Often Partisan

Where Are They Now? Part XVIII – Red Card Roy

Do you remember the hard men of football? The ones who would get into scraps week in, week out, who would shed blood – their own and other people’s – for the cause and who would then have pints with the fans afterwards? The person I’m talking about today did all that and more and currently holds the record for the most red cards in the pro game with 22. I’m of course referring to “Red Card” Roy McDonough.

Image Courtesy BPM Media

Roy McDonough

Roy McDonough – now there is a name from the past. Having been booted out of the Villa youth setup for throttling a ref, Roy played as a Blues apprentice between 1976 and 1978, making two league appearances and scoring once – in the final game of the 76/77 season against QPR.

Reading about Roy’s exploits reminds me a lot of a Geoff Horsfield style player. The kind of bloke who’d tackle hard for the ball, who’d use every trick on the book to win the ball for his team. He didn’t score many throughout his career – like Horsfield, he did the donkey work for other players to allow them to grab the glory. After a couple of years up at Walsall, McDonough had an ill-fated spell at Chelsea where he didn’t make a first team appearance. He then came back down the divisions to play for Colchester United – where hs is now a legend, having led them to the FA Trophy/Conference double as player manager in 1992, Southend United (where again he is remembered fondly), Exeter City and Cambridge United.

I could talk about his player stats but I don’t think they’d give a measure of the man. This was a bloke who told his team’s physio he’d cut back his drinking to seventy (70) pints per week. This is the bloke who was willing to wade into the fans for a ruck pre-Cantona, and wouldn’t pale at offering outside an unruly supporter in the player’s bar post-game. McDonough was the walking archetype of the eighties football player – a serial womaniser, a drinker and a proper hardman.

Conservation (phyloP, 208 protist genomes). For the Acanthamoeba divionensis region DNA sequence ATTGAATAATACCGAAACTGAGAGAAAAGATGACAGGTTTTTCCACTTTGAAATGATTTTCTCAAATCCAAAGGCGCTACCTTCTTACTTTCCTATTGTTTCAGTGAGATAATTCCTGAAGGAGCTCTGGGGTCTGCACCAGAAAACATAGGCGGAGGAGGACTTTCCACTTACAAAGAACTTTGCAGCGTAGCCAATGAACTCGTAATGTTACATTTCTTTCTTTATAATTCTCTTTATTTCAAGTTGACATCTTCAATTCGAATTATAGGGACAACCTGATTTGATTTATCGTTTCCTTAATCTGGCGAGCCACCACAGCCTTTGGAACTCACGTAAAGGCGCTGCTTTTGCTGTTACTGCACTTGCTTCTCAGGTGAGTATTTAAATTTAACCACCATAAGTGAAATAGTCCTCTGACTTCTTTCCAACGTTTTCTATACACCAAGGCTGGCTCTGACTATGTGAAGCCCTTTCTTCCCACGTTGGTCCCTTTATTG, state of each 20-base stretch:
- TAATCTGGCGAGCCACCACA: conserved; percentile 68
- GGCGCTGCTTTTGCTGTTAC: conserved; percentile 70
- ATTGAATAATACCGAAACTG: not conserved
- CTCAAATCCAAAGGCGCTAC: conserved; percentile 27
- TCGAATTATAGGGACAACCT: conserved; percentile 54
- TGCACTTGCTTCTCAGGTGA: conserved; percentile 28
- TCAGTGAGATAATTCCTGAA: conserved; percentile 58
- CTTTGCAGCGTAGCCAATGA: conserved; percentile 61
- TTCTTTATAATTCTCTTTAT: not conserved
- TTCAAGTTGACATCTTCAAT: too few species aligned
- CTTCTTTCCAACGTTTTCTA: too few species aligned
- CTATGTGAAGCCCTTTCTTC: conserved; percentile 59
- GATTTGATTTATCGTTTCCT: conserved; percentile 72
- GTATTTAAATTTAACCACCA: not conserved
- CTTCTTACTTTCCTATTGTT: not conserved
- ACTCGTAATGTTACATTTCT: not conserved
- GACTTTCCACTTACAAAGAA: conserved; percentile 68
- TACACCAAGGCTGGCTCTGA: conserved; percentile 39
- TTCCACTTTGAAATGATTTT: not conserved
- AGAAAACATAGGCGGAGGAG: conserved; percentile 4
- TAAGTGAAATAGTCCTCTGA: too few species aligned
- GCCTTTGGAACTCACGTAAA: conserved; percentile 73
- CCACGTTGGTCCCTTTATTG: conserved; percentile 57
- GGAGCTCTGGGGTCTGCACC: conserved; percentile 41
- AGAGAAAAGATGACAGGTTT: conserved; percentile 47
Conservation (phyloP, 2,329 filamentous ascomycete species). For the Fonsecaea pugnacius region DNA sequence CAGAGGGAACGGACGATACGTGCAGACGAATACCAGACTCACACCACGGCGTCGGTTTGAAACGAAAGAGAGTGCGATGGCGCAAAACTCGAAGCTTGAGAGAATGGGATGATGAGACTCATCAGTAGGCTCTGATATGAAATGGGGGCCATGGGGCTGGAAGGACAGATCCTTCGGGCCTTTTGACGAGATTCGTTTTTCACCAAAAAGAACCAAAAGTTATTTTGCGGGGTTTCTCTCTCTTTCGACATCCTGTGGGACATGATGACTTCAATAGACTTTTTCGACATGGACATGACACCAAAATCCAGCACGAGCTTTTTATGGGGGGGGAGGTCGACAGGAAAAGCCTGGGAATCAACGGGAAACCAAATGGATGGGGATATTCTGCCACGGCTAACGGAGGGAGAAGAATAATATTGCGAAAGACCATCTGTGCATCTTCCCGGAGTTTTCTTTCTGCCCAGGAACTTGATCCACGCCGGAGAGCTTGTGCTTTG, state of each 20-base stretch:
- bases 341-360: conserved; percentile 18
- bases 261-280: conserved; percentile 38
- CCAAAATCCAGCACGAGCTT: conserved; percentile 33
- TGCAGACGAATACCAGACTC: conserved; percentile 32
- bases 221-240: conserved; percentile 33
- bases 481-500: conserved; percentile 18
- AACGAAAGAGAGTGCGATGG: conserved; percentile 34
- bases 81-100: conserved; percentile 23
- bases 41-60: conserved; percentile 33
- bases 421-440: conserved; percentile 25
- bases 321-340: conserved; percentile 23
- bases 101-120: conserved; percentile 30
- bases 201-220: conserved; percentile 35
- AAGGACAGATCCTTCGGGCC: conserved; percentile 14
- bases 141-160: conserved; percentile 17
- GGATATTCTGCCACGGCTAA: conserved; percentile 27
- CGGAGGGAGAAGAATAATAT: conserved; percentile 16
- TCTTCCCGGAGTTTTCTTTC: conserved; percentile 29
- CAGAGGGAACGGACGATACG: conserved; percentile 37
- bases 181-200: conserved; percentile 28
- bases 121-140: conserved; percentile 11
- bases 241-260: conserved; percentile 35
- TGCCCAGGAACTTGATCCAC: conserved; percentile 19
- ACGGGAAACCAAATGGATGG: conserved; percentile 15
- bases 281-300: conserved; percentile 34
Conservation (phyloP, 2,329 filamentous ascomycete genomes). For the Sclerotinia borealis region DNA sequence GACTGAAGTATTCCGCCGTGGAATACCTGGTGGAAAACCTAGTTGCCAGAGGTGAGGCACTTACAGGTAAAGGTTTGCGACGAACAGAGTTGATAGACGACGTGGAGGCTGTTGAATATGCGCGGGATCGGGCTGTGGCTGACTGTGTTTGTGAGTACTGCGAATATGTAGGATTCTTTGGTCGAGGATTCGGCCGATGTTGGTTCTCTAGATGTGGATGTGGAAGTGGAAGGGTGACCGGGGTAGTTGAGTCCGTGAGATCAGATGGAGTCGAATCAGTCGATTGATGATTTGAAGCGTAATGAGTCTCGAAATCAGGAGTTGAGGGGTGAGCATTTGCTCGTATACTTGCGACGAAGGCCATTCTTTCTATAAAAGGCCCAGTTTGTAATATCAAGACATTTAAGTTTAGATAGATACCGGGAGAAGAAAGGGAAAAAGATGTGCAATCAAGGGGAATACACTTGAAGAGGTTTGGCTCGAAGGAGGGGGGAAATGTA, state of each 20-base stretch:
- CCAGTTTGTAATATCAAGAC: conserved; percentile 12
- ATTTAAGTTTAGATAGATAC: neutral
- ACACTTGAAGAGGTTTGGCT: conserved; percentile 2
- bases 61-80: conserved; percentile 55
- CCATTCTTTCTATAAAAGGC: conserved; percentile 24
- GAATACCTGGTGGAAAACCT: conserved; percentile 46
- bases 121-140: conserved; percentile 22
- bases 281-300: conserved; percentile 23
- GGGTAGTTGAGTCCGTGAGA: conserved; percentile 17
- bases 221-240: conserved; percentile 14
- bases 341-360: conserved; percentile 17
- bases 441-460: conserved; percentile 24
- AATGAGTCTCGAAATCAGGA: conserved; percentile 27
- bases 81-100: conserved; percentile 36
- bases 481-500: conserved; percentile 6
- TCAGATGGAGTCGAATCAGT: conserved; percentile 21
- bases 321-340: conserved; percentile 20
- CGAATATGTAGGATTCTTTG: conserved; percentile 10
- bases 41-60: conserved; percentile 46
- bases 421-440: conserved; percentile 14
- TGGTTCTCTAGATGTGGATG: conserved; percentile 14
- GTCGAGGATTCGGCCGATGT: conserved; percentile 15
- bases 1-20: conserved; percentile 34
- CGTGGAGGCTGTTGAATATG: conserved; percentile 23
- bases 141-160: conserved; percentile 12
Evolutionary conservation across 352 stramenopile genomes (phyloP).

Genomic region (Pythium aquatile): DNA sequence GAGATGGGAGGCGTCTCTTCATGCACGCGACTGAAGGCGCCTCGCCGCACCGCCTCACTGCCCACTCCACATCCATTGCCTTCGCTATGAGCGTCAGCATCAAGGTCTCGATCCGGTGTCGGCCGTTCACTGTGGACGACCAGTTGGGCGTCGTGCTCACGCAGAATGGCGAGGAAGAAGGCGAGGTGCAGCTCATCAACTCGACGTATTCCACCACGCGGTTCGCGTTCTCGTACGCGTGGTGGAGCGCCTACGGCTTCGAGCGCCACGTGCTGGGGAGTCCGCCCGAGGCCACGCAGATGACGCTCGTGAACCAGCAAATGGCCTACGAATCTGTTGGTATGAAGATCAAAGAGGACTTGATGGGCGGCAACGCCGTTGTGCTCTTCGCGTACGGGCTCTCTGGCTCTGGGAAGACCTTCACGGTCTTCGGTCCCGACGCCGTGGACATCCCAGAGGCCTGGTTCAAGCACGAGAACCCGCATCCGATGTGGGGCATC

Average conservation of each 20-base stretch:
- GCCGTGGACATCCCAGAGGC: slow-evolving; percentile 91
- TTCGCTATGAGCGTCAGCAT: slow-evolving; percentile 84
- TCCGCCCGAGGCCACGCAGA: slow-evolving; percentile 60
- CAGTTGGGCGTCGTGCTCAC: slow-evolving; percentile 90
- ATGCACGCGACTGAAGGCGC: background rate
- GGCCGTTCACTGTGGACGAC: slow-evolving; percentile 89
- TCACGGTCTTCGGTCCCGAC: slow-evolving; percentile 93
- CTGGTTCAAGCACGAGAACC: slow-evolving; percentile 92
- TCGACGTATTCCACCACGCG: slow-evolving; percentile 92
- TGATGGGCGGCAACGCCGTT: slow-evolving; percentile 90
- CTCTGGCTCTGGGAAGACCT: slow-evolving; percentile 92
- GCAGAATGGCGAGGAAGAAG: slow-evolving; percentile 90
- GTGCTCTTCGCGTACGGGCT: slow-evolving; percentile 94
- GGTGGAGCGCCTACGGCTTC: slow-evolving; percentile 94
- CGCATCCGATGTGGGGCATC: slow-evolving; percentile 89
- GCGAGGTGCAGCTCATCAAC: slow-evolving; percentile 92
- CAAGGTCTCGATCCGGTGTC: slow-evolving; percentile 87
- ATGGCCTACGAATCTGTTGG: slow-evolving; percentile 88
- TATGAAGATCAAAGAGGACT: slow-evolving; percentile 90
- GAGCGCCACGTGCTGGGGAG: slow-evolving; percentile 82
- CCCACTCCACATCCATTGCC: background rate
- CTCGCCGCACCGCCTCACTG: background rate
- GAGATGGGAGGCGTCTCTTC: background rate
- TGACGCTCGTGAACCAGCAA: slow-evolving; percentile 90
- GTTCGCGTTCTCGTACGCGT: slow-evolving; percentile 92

I reviewed his book for the Sunday Mercury, and I will say now that if there is one footballer’s autobiography you read this year, make it this one. In a day when football has become sanitised, where players are so far apart from the fans it’s as if they’re from a different world at times and where winning everything is king it’s refreshing to read about the rough and tumble of ife in the 80’s lower leagues. You can’t help but smile at some of what Roy got up to and I was left feeling I’d really got to know the bloke.

The book “Red Card Roy” by Roy McDonough and Bernie Friend, published by Vision Sports Publishing is out now and I hope to be interviewing the man himself in the next month or so.


9 Responses to “Where Are They Now? Part XVIII – Red Card Roy”

  • Trevor Honnor says:

    When ever I see or hear stories from the 80’s like this – I can’t help but think about the TV show “Auf wiedersehen pet” – especially when accompanied with a picture like the one shown (no offence meant).

    I will keep an eye out for this book. Nothing like a bit of 80’s football nostalgia :o)

  • Spuddy says:

    Erm…. So what’s he doing now?
    Serious shameful plug…..

    • almajir says:

      He’s a property maintenance guy in Spain who’s just written a book.

      • Spuddy says:

        Cheers, you’d just think in an article called “where are they now” the article might tell you where they are now…. Not just tell you some bits about his career & then talk about his book.
        These are my favourite types of your articles, just felt this one was weak.

  • skareggae72 says:

    I’m guessing he doesn’t have a head of hair like that anymore.

  • Hugo says:

    He was rubbish though wasnt he ? I mean woud he have ever been able to trap a bag of cement in his hey day (if he had a hey day) Perhaps he could have headed one with that mullett!!

    Got no time for these journeymen 70s and 80s “hard men” they kept football in this country in the dark ages, dont forget England never even qualified for a world cup during the 70s. Good talented skillful players were hounded out by these type of players.

    Give me Tony currie rod marsh peter osgood any day of the week

  • Iggy says:

    Great article. Always thought Roy was a legend – largely ‘cos I went to school with his sister.

    Fave Roy story was when at Walsall, he bundled Liverpool’s Tommy Smith into a pile of snow and Smith (not realising who did it) took out two innocent Walsall players before he calmed down.

  • macca salop blue says:

    He’s out somewhere out on the Costa Blanca around Torrevieja area. I was there on holiday a couple of weeks ago picked up a local free English paper where reference was made to his forthcoming autobiography and “our Red Roy”, like they own him out there.

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